Categories: Giveaways

“Pepsi’s 119th Birthday” Facebook sweepstakes is a scam

Pepsi is celebrating its 119th anniversary or birthday by giving away free gifts on Facebook.

On August 17, 2022, we investigated a fraudulent survey on Facebook involving the unauthorized use of the Pepsi brand. A page called Pepsi FANES, which was apparently meant to read Pepsi FANS, claimed to be giving away gift boxes of the soda in honor of the company’s 119th birthday or anniversary. However, this was not a legitimate offer.

According to the shared page, the same Indonesian scammers who managed other recent scams for Target refrigerators and Walmart purchases also created the one using the Pepsi name. We also previously reported on a scam that allegedly involved Pepsi giving away mini coolers. These types of free business gift scams have been around for years.

Pepsi, the company, had nothing to do with the scam.

The post read: “To celebrate @Pepsi’s 119th birthday, we’re sending a Pepsi gift box to anyone who shares and says ‘Done’ before August 20th.”

The fact that the Pepsi FANES page did not contain any verified badges was the biggest clue that this was not an official giveaway.

Pepsi was created in 1893. Its original name was Brad’s Drink, the name of pharmacist Caleb Bradham. The name changed to Pepsi-Cola in 1898. In other words, 2022 would not be Pepsi’s 119th birthday or anniversary.

Factual error aside, Pepsi’s Facebook bid was nothing more than a poll scam. Neither Pepsi nor PepsiCo, the soda’s parent company, had anything to do with it.

Survey scams are a specific type of deception. They promise big prizes up front, but then lead to a seemingly endless number of surveys with other attractive prize promises, such as a $750 transfer via the mobile funding app, Cash App. Typically, the scammers who created the Facebook posts expect users to sign up for accounts on various websites that can earn them small amounts of commission.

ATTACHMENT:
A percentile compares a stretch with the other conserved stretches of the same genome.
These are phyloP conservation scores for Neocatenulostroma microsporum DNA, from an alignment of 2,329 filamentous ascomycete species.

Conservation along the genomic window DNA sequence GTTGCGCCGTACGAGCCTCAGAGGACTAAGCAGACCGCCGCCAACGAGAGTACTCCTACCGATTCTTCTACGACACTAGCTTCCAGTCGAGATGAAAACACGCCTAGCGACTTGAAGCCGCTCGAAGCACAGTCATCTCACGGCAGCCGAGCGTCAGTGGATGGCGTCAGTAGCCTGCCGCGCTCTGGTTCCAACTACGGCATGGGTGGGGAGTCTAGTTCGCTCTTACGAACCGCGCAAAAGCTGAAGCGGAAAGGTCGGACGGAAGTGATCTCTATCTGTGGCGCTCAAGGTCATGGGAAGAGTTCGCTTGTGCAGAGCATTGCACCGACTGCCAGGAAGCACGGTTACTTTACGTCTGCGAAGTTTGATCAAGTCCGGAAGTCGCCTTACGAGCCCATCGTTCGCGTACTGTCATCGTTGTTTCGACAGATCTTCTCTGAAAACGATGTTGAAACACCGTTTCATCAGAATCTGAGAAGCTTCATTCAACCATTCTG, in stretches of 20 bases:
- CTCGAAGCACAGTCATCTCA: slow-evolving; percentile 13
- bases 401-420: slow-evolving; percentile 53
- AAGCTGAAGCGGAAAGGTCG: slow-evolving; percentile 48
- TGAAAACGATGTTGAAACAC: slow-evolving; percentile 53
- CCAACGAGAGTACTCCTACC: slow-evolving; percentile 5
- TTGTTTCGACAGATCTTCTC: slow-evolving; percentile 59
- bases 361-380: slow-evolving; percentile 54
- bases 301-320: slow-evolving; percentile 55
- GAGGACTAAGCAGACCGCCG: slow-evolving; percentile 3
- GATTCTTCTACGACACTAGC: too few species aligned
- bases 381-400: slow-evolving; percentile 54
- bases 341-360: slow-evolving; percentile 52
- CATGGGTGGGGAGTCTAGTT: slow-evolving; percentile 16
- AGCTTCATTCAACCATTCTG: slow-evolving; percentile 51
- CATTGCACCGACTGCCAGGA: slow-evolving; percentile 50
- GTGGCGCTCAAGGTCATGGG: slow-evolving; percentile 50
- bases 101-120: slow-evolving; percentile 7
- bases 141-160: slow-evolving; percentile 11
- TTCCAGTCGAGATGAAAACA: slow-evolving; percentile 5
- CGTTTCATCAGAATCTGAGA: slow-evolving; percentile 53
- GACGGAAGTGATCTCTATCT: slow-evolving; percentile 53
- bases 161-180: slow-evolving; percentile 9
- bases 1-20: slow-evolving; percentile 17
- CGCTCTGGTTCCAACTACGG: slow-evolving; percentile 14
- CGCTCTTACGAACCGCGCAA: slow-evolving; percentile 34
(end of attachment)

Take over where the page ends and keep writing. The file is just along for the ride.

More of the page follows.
At the same time, survey scams can also be quite dangerous, as reported by

In the middle of questions about the supposed subject, mock surveys ask for personal or financial information, such as a credit card number to pay a shipping fee for your prize, which a legitimate survey will not do. You could be tricked into signing up for a “free trial” offer that is actually an expensive subscription for a dietary supplement or other product.

Clicking the link may also launch malware that can wipe sensitive data from your device. Either way, fraudsters obtain information that they can use to steal identities or sell to other bad actors.

Some major retailers, such as Amazon and Walmart, offer gift cards as prizes to customers who complete online surveys about their shopping experience, but those companies say they will never ask participants to provide sensitive data.

Long story short, no, Pepsi wasn’t giving away gift boxes or anything like that on Facebook, nor was it the “119th anniversary” of the drink or the company.


“Beware of survey scams that require personal information.” AARP

“‘Brad’s Drink’ Becomes Pepsi-Cola, 1898”. NC Department of Natural and Cultural Resources28 Aug. 2016,


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